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Privatization Alive And Well - Abroad

April 20, 1989

NEW YORK (AP) _ Back in the mid-1970s when Robert Poole Jr. was developing the notion of private enterprise being able to do government’s work better than government, he could hardly have foreseen one of the twists that ensued.

The concept seemed to thrive in the United States. Organizations were formed to promote it. It was embraced by President Reagan. New laws encouraged private initiative. The White House named a director of privatization.

But while the concept thrived domestically, action did not always follow. Surprisingly, much of the privatization developed abroad, in Japan and Britain, and incredibly, in the big-government communist world.

Meanwhile, Poole has continued to develop his ideas, mainly through the Reason Foundation, an organization he founded in Santa Monica, Calif., and which he still runs. Each year it publishes a progress report on privatization.

The latest, just issued, reports that governments around the world continue to shift functions and responsibilities to the private sector, to the extent of $43 billion of sales in 1988 alone.

That amount brought the worldwide cumulative total to $160 billion in just five years, and in almost every instance the basic notion was the same, that private initiative could result in more efficient management and services.

In 1988, Britain relieved itself of an obligation and fattened its treasury by selling British Steel to private investors. Japan sold off Nippon Telephone & Telegraph for the same reasons.

The Third World, struggling to survive in a more competitive world market, recognized the possibilities. Nigeria issued a decree that will result in the sale of 67 companies, including 12 banks. Chile plans to sell the government pension fund, and has already sold $1 billion in state firms since 1985.

Asset sales tell only part of the story. Increasingly popular are Build- Operate-Transfer agreements whereby a private company agrees to build and operate a public facility for the government for a set time period.

B-O-Ts are being used to build a major power plant and rail transit system in Turkey, a new harbor tunnel in Sydney, Australia, and power plants in the Phillipines. And, in of all places, a 181-mile tollway in China.

Surprising? Not really. Privatization is being widely embraced by nations that once felt it was the function of government to operate all enterprises.

The Soviet Union has joined China in allowing farmers to lease land from the state and buy their own trucks, tractors and equipment. Both have begun programs allowing individuals to buy houses and apartments from the state.

Several communist countries are permitting private buusinesses to start up. Hundreds of co-ops were begun in the Soviet Union in 1988. Poland has gone further, with 23,000 co-ops authorized, each allowed to hire 50 workers per shift. Hungary now permits private companies employing up to 500 workers.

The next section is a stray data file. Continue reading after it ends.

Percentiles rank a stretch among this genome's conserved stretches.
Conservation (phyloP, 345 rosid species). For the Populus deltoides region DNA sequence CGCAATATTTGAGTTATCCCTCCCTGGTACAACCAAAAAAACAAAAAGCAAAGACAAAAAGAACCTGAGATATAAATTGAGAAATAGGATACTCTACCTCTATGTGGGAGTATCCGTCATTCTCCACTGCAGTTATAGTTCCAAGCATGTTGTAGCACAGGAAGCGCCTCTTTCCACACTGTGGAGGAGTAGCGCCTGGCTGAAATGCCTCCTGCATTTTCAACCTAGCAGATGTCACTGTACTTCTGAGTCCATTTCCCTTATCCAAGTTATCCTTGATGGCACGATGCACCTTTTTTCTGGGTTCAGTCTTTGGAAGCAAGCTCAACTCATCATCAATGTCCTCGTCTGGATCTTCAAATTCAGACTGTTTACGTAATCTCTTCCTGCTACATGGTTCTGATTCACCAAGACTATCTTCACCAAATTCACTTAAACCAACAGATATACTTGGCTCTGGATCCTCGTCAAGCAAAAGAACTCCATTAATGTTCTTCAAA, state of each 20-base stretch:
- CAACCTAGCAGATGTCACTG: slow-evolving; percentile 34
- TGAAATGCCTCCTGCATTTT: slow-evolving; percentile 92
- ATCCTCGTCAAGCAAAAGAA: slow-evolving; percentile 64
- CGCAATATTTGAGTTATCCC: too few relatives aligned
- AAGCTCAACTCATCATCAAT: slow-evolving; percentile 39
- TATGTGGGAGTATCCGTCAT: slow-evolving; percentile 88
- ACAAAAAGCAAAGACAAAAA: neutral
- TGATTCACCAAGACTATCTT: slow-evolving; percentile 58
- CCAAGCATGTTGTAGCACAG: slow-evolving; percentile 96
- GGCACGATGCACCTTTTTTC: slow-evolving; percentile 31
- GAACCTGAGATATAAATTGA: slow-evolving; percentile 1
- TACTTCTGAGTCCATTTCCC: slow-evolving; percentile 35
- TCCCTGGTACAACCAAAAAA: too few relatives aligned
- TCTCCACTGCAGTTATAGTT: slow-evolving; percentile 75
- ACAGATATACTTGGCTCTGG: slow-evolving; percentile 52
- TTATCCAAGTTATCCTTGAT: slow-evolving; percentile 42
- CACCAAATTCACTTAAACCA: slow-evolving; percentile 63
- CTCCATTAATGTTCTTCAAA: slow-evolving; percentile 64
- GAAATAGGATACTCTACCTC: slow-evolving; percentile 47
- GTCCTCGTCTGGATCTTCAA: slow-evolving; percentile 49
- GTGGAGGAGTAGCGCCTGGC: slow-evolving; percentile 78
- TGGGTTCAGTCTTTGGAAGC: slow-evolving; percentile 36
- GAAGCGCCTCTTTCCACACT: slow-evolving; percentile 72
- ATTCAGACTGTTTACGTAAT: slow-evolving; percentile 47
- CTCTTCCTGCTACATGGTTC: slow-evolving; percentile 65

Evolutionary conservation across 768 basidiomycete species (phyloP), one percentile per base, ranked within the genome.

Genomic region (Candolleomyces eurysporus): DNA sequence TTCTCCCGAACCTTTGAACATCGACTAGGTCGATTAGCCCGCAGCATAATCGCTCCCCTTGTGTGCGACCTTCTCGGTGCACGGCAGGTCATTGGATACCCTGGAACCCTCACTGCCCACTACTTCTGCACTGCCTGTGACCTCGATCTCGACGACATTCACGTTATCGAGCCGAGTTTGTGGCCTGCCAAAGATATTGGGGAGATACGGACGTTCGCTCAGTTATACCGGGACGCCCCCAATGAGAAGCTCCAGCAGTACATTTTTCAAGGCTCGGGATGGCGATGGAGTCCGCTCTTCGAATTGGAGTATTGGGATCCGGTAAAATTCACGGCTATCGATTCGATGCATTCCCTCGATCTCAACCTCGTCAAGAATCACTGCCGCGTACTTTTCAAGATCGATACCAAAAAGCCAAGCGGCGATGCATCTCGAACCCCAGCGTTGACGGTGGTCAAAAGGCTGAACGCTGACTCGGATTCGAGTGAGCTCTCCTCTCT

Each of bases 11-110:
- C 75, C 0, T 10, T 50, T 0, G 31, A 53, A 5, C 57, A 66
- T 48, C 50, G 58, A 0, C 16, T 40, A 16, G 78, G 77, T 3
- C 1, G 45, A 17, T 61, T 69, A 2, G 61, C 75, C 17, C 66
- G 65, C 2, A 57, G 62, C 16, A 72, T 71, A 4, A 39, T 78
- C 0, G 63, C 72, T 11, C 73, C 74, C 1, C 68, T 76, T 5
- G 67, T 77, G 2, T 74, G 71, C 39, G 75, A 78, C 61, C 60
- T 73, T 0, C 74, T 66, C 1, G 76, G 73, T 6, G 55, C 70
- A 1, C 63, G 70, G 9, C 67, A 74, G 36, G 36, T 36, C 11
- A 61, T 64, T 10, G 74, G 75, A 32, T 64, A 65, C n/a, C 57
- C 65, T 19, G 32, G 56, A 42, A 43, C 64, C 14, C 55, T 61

The Soviet Union is in the process of breaking up of many collective farms and the leasing farm land to individuals, families and small groups. The report states that one-fifth of the country’s 50,000 farms have been leasing land and equipment to individuals and families over the past two years.

In contrast to these efforts - all of which promote the belief that private initiative results in more efficient production and delivery of goods and services - is the United States, which the report states ″is virtually alone in having no serious national commitment to privatization.′ ′

During the entire eight years of the Reagan administration, it states, the only large federal enterprise to be sold off was Conrail.

There was additional action, but hardly enough to support the rhetoric. During 1988 the government reached an agreement to sell the Great Plains Coal Gasification plant for $600 million over 21 years. And $4.6 billion was realized from the sale of federal loan assets in 1987 and 1988.

A presidential commission has recommended using various form of privatization, including contracting jobs rather than doing them in-house, the direct sales of assets and other means to alleviate budget pressures.

And a Reason Foundation task force recommends the privatization of Amtrak, the Tennessee Valley Authority and other power facilities, the U.S. Postal Service and the nation’s airports and air traffic control centers.

Will it happen? The lack of momentum suggests it won’t occur for a long while. While President Bush has said repeatedly he supports the concept, privatization advocates fear the White House effort is being downgraded.

What an oddity, say those who support privatization: The United States, which symbolizes private initiative and taught it to much of the world, is now showing less initiative than some third-world and Communist nations.

End Adv PMs Thursday, April 20

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